More specifically, an SRS (spaced repitition system), which are basically “smart” flashcards. The idea is, when you get something right, the time before you see that card again increases. 1 day. 4 days. 2 weeks. A month. Four months. And so on.

These intervals are set to be right before we forget something, based on research into memory.

There are two main options for flashcard SRS apps: Anki, and Memrise.

I prefer Anki myself, as it’s simpler, but it’s a royal pain to learn how to use and you have to make all of your own cards. It’s also hideous, and the iOS app is $20 (desktop and Android are free).

That’s why we use Memrise for BaseLang. It’s 100% free, easy to use, and was also founded by a memory competition champion, so the science behind it is solid. We have our flashcards pre-loaded, including native speaker voice recordings for every word. You can actually get access to those 100% free here.

The Mistake Most People Make With Flashcards

Let’s be very clear.

Flashcards have ONE job.

That job is to get a word from you not knowing it, to you being able to remember it if needed in a conversation (even if it takes a few seconds to recall).

That’s it.

Once you can remember it in a conversation, the flashcard has done it’s job. It’s now time for part two from the Foundational Law of learning Spanish fast: using it in a real conversation.

When you actually use the word a few times in real conversations – it sticks. And you’ll no longer need the card.

But if you never use it, you’ll forget it if you stop using flashcards. Personally, I’ve barely touched a flashcard app in year (when I used it while learning Portuguese). I use it upfront to cram vocab, then actually USE the vocab. Then, the flashcard becomes unnecessary.

Learn Pronunciation First

Getting a grip on the sounds of Spanish is key to do upfront.

When I learned Spanish, I figured that getting near-native pronunciation would only help… well, my pronunciation.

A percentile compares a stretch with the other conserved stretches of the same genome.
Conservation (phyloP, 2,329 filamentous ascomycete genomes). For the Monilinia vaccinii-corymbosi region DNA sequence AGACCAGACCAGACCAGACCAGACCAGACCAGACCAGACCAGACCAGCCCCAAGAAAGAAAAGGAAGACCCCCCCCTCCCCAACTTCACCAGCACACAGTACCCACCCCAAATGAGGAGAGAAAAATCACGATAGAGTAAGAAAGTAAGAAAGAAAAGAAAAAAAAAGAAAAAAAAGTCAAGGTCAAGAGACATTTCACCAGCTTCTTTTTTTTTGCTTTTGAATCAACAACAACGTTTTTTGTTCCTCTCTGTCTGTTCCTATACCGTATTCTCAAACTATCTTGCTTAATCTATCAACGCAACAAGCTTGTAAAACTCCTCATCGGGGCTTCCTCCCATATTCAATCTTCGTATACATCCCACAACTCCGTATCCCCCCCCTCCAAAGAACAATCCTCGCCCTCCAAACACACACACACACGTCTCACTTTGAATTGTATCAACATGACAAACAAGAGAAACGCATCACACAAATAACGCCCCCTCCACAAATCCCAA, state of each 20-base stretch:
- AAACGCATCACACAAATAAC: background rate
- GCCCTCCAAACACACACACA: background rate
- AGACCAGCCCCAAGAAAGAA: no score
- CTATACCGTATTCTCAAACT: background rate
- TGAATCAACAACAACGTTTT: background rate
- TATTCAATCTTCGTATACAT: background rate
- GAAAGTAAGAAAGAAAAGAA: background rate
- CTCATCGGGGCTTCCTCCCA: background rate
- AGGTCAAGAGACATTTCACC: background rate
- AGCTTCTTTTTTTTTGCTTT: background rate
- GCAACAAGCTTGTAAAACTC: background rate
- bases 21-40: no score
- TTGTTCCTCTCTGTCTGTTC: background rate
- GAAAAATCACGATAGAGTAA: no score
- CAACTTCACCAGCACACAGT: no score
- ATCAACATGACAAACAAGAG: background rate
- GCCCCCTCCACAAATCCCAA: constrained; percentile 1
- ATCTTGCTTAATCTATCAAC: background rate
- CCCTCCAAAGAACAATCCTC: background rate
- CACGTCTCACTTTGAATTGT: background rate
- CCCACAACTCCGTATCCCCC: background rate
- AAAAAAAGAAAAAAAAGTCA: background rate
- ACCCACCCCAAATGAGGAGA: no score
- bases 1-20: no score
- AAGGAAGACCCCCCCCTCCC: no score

But I was wrong.

In the process of getting perfect pronunciation, you actually tune your ear to the sounds of Spanish. So you can hear the difference between the Spanish “a” and the English “a”, for instance.

In this way, your ears are expecting the correct sounds, which is mandatory if you want to be able to understand people (especially when they talk fast).

You can use our Sounds of Spanish course for free here.

Speaking of understanding people when they talk fast…

How to Understand People When They Speak Spanish Fast

This is literally the #1 thing people email me about, and probably the #1 frustration of any language learner of any language.

The standard prescription for this is more listening practice.

But that’s not really the issue.

There are two main culprits if you struggle to understand someone when they speak fast:

Number 2 is the big one.

The reality is, even if you know everything someone said, if you have to translate, you’ll never keep up. To understand people speaking fast, you have to understand Spanish – not the English you can translate that Spanish into.

Let’s be clear, there’s nothing wrong with translating. I’m not recommending a learning method like Rosetta Stone where you look at a picture and try to guess what the hell it’s supposed to represent.

You will ALWAYS be translating something. Fact.

I’m now fluent. I’ve spoken in public in Spanish. I work in Spanish. I’ve had a surgery where the doctor didn’t speak English.

And I still translate things.

BUT not the same things I was translating six months ago. Or a year ago.

There are always things that are new to you, on the edge of your ability. These are the things you just did step one of the Foundational Law for, and thus have not yet solidified with conversations.

The orange area above is the part you have to translate. Over time, as you learn new things and then solidify those things with conversation, the blue part grows and grows.

The blue part is the part where you don’t have to think to use it. It just comes out. And if you can SAY something without having to think, you can UNDERSTAND something without having to think.

So if someone is speaking a million miles an hour, but with only stuff in your blue zone (and a small amount from the orange zone), you’ll be able to understand.

At the beginning, that’s just “hola”, “gracias”, and “como estas?”. You don’t have to translate those – you understand them at face value.

As you progress, more and more advanced things will be like that.

“Vamos a salir esta noche?” (let’s go out tonight?), then “iba a ir al parque pero tenía que quedarme en casa” (I was going to go to the park but I had to stay home), then fancy complicated stuff like “si estuvieras conmigo iríamos a cenar” (if you were with me, we’d go have dinner) or “si hubiera sabido lo que iban a hacer, no hubiera ido” (if I’d known what they were going to do, I wouldn’t have gone).

Again, you see the Foundational Law in effect. Learn something, then use it in conversations to put it in the blue zone.

Download the expanded guide to read later